Fig. (4)

Immunoprecipitation of dysferlin-interacting partners with anti-dysferlin. The levels of the indicated proteins in the lysates before immunoprecipitation were detected by Western blot analysis (lane 1). To confirm interactions detected by the TAP tag technique, immunoprecipitations were conducted with a dysferlinspecific antibody (lane 2). As control, no dysferlin-specific antibody was added to the lysates (lane 3).



Fig. (5)

Confirmation of the immunoprecipitation of dysferlininteracting partners. Lane 1 shows the level of dysferlin in the lysate before immunoprecipitation. As controls no lysate were added to the beads (lane 2) or the lysate was not pre-incubated with any antibody (lane 3). For the immunoprecipitation antibodies against the following proteins were used: dysferlin (lane 4), adaptin alpha (lane 5), striatin (lane 6) and utrophin (lane 7).



DISCUSSION

Disruption of the plasma membrane is a common event in various normal cells. Plasma membrane repair is a basic cellular process required to reseal membrane disruptions [13-15]. The membrane repair machinery allows the cell to overcome physical injuries to the plasma membrane and is essential to prevent disruption-induced cell death. As the primary function of skeletal muscle is to generate physical force, muscle fibres are often exposed to varying degrees of mechanical stress. Therefore, muscle cells are often susceptible to damages of the plasma membrane and require efficient membrane repair machinery.

Dysferlin is a predicted transmembrane protein [8,16]. Mutations in the dysferlin gene cause proximal (LGMD2B) and distal (MM) forms of recessively inherited muscular dystrophies [3,4]. Recent work showed that dysferlin-null mice, like LGMD2B and MM patients, develop a slowly progressive muscular dystrophy [7]. The results of this work suggest a direct role of dysferlin in the repair process of plasma membrane in muscle fibres.

Nearly every major cellular process is carried out by assemblies of large complexes of proteins [17]. It can be assumed that this also pertains for the process of plasma membrane repair. Dysferlin is the first molecule to be discovered that is possibly involved in the membrane repair machinery in skeletal muscle. It is very probable that proteins which interact with dysferlin are associated with this machinery. Furthermore, these proteins are potential candidate genes for other muscular dystrophies. In this work we used the TAP tag purification approach for their identification.

The TAP tag technique allows a spectrometric analysis of dysferlin associated proteins. As usual with such procedures, the interactions must be confirmed by other techniques. This was done by co-IP for the following three proteins: striatin, adaptin alpha and utrophin.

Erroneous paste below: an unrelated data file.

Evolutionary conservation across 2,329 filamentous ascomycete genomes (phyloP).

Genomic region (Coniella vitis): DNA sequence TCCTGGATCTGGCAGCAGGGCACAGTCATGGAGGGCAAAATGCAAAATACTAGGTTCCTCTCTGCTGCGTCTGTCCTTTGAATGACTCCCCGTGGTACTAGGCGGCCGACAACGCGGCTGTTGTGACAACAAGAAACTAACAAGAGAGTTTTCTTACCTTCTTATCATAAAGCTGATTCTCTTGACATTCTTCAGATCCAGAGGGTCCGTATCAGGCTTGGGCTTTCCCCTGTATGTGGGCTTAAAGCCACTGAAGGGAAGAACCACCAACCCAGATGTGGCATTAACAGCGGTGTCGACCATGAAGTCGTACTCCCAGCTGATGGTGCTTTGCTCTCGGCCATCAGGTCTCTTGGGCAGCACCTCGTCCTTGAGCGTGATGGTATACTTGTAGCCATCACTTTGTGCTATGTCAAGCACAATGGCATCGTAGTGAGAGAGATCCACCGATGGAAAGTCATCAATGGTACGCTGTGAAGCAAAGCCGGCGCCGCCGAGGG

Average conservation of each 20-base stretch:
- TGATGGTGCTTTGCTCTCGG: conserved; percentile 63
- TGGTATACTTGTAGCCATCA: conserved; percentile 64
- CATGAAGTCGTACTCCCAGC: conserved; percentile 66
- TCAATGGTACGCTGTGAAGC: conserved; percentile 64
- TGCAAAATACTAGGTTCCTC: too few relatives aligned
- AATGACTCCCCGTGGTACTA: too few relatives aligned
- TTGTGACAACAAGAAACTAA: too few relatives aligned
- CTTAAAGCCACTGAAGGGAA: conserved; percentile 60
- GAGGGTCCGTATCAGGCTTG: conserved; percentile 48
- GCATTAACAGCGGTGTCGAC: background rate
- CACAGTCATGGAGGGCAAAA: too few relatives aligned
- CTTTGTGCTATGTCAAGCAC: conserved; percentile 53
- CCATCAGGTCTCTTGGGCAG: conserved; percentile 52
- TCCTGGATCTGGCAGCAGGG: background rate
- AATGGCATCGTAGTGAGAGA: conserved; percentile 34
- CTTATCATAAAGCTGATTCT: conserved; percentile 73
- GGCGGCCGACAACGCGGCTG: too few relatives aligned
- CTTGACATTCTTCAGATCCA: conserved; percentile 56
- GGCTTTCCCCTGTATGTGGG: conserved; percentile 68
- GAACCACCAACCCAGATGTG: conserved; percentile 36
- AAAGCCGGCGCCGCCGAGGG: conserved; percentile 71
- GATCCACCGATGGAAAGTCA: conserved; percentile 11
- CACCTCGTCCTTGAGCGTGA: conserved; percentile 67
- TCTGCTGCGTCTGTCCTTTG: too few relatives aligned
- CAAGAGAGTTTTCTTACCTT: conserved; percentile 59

Striatin is an intracellular protein and is involved in ve-sicular trafficking [18]. In the light of recent finding, a dys-ferlin-mediated membrane repair model was already postu-lated [19]. The model states that vesicles are targeted to dis-ruption sites, where they fuse with each other and the plasma membrane. This causes an addition of membrane to the plasma membrane, thereby patching and resealing the dis-rupted membrane. Dysferlin is thought to play a role at the fusion step of this repair process by facilitating the docking and fusion of the vesicles with the plasma membrane through interactions with other proteins.

Adaptins are subunits of adaptor protein (AP) complexes. Four basic AP complexes have been described: AP-1, AP-2, AP-3 and AP-4. Each of these complexes is composed of two large adaptins, one medium adaptin and one small adaptin [20-22]. Adaptin alpha belongs to the group of large adaptins and is part of AP-2. Like striatin, AP complexes are also involved in vesicular trafficking [23].

Early time point of muscle regeneration is characterized by the activation of satellite cells: upon muscle damage quiescent satellite cells start proliferating, migrate to the injury site, and fuse together to repair the damaged fibres [24]. A second type of muscle membrane fusion relates to reseal membrane disruptions which occur under physiological conditions [19]. In both types of membrane fusion, it is thought that vesicles fuse with the plasma membrane to facilitate fusion of apposed membranes [25]. The induction of utrophin during muscle regeneration suggests an important role of it during this process [26-28]. Our TAP data show that dysferlin interacts with utrophin. This result was also confirmed by IP. Therefore, we propose that there is a link between muscle regeneration and the repair of muscle membrane and that dysferlin plays an important role during both processes. Inefficient regeneration of muscle fibres contribute to reduced muscle mass seen with age. Thus, dysferlin and its associated proteins could not only be important for disease states, but also for muscle degeneration associated with aging.

REFERENCES